Home > The Body Politic > Bricks, Bouquets, Bain, and Winston Peters

Bricks, Bouquets, Bain, and Winston Peters

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Brickbats

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Brick1

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There is an unpleasant tendency in our politics for parties to bash each other when they amend or dump a policy.

I’m not referring to breaking election pledges, such as National’s raising GST when Key promised that would not happen. That was clearly dishonest, and worthy of public condemnation.

I am referring to Parties putting forward a new policy outside of the Election period, and which the public has not had an opportunity to consider. These are policies that have not been tested, and are yet to be  subject to scrutiny, debate, and a verdict from the public.

Recent examples include Labour dropping their policy to remove GST from fresh food; National changing their policy on class-room sizes; and the Greens dumping their policy on Quantitative Easing.

National’s “u-turn”  on the Auckland rail-loop is another example. In this instance, the issue of the Rail Loop has been discussed and debated in the public arena. Eventually,  National Ministers realised that there was strong public support for this project and their own oppositional posture was no longer tenable. (No doubt this realisation was amply assisted by Focus Groups.)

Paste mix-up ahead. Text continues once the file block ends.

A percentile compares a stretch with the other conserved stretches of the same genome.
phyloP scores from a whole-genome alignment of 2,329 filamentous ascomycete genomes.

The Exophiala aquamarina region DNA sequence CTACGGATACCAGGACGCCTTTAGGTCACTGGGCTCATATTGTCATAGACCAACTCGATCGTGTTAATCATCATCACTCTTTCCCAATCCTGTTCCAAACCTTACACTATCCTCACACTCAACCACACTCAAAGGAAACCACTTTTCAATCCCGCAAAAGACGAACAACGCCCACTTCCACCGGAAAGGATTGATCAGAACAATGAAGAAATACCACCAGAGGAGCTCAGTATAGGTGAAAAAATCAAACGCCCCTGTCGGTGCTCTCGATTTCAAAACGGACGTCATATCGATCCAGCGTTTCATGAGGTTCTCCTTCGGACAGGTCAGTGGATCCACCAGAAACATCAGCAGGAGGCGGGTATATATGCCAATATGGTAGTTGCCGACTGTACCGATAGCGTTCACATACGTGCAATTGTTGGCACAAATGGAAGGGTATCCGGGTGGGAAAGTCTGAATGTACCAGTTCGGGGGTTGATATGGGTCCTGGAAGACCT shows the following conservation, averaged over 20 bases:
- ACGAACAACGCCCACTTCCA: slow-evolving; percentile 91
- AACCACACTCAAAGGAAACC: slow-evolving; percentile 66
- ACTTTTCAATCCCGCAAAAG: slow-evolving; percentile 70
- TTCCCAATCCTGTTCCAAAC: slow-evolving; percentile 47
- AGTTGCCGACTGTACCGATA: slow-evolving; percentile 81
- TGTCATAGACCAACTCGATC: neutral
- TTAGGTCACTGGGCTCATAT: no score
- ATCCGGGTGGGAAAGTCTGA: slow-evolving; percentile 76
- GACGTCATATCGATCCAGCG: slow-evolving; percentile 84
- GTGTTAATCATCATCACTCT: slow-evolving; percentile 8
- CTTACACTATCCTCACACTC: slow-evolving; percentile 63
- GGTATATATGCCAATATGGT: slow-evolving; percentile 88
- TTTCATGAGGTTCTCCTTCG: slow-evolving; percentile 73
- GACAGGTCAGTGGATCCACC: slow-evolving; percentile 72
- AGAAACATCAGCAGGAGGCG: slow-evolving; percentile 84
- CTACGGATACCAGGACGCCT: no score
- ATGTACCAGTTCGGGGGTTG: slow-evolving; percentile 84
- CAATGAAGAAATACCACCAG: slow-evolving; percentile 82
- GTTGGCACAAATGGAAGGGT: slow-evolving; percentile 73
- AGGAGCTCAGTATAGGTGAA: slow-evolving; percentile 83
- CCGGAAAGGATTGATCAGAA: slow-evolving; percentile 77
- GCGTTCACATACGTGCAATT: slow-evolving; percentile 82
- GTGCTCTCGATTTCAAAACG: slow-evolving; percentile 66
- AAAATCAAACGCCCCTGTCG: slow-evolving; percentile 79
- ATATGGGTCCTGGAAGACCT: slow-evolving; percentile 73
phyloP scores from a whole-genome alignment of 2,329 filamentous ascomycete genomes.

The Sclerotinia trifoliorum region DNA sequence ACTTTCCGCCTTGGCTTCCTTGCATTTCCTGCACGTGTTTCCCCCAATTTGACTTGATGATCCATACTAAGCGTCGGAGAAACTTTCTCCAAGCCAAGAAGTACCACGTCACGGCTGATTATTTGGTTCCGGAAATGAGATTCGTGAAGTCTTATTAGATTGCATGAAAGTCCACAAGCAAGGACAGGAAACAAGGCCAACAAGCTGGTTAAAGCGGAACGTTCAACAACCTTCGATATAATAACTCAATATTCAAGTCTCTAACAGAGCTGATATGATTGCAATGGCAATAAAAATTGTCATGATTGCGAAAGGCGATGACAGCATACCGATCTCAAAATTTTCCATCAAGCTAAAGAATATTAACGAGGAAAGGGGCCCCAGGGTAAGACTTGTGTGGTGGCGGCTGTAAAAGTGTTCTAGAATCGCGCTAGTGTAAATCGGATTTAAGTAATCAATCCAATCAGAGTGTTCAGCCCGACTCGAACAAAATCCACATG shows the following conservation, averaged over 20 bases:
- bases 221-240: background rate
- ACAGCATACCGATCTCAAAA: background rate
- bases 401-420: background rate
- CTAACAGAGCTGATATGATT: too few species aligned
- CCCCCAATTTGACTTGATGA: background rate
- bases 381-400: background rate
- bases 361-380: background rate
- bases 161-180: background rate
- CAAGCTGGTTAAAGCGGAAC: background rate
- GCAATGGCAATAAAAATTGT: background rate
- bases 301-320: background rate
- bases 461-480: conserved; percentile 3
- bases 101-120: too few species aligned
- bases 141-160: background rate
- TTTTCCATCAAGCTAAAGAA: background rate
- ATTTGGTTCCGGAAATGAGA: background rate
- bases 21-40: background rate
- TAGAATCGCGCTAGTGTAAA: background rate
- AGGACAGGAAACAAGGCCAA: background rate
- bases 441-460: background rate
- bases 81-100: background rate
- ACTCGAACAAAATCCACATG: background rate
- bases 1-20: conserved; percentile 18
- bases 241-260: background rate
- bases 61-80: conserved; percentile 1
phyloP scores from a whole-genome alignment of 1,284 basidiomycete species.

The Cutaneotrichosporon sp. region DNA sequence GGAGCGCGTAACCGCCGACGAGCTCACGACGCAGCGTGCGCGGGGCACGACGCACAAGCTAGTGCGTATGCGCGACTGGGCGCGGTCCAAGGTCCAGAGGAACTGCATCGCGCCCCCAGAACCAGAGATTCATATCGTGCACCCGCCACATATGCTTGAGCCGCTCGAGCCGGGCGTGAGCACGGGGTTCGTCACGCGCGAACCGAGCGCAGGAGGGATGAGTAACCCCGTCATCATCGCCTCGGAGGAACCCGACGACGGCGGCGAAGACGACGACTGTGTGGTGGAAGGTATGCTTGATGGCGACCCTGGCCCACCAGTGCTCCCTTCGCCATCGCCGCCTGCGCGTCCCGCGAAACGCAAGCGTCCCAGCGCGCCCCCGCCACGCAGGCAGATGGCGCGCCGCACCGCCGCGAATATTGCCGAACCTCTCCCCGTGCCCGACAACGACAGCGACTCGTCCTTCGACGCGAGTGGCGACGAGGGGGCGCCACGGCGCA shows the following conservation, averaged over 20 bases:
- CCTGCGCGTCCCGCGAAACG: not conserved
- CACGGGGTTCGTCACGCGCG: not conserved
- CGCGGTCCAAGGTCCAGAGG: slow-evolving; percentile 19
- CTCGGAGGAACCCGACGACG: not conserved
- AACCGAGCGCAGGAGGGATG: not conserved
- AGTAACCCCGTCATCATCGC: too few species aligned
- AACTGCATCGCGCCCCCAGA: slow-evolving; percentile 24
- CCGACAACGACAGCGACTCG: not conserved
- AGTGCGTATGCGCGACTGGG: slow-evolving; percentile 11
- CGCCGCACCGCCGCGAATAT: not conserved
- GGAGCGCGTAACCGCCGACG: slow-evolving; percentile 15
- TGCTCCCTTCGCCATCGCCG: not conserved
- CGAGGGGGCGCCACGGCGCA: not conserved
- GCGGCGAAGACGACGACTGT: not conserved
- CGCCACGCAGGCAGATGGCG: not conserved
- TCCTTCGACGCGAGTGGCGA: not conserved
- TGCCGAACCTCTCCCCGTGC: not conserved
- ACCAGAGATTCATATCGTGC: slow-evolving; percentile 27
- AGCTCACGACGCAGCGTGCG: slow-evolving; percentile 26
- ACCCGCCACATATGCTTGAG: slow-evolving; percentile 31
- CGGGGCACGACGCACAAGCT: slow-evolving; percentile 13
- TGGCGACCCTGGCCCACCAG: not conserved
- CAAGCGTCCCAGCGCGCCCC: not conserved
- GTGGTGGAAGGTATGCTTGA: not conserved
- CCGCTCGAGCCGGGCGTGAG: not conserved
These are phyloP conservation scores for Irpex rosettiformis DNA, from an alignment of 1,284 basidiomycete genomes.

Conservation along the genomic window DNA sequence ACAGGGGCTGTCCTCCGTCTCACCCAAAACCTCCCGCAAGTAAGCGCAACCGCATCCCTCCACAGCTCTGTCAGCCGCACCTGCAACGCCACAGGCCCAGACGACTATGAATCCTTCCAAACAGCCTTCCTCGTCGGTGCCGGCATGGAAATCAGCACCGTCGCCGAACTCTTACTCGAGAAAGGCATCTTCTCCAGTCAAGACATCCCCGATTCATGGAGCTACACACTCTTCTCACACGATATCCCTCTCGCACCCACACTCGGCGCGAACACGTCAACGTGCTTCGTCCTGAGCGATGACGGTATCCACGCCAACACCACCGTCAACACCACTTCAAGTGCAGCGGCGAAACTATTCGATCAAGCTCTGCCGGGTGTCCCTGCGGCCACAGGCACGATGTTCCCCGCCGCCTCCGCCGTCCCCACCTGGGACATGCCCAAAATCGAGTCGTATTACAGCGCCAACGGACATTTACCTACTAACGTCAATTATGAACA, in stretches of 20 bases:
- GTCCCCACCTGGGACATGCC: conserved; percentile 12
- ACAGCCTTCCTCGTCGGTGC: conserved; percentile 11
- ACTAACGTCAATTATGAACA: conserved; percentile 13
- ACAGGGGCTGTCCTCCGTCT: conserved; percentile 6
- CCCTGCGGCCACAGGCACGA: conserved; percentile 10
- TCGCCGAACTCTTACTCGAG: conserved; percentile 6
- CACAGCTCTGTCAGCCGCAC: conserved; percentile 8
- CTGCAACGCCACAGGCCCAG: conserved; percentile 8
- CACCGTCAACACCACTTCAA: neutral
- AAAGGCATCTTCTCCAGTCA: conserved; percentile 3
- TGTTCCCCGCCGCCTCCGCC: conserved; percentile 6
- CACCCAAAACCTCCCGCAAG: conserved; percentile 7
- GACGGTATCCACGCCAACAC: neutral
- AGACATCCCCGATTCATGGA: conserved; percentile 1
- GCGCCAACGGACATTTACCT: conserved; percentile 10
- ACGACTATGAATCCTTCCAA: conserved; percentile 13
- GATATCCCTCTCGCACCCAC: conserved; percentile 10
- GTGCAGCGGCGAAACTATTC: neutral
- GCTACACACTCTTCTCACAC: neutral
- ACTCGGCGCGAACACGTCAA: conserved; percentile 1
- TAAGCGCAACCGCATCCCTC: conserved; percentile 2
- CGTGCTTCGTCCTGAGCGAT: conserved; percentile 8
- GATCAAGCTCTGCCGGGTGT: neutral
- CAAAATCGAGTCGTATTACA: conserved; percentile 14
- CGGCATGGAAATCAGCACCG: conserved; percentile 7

So, yesterday, the Nats announced that they would be supporting the Rail Loop, with appropriate levels of funding,

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Govt to contribute to Auckland rail link

Acknowledgement: Radio NZ – Govt to contribute to Auckland rail link

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– and the response from Labour; other political opponents; and the media was to slam National for it’s “u turn”.

Now, I’ll emphasise the point here that I am no friend of right wing governments. That includes this National government.

But. When the Nats  change their policies to be more in line with New Zealanders’ expectations; and when they dump an unpopular policy which was based more on ideological clap-trap rather than common sense; and when they bow to public and political pressure to adopt more progressive policies – they should be encouraged and applauded.

Otherwise, if we’re not going to give  positive reinforcement to their policy changes, the Nats will simply refuse to countenance future backdowns when faced with public opposition.

After all,  where is the profit in listening to criticism and dropping a policy  if you’re going to be bollicked regardless?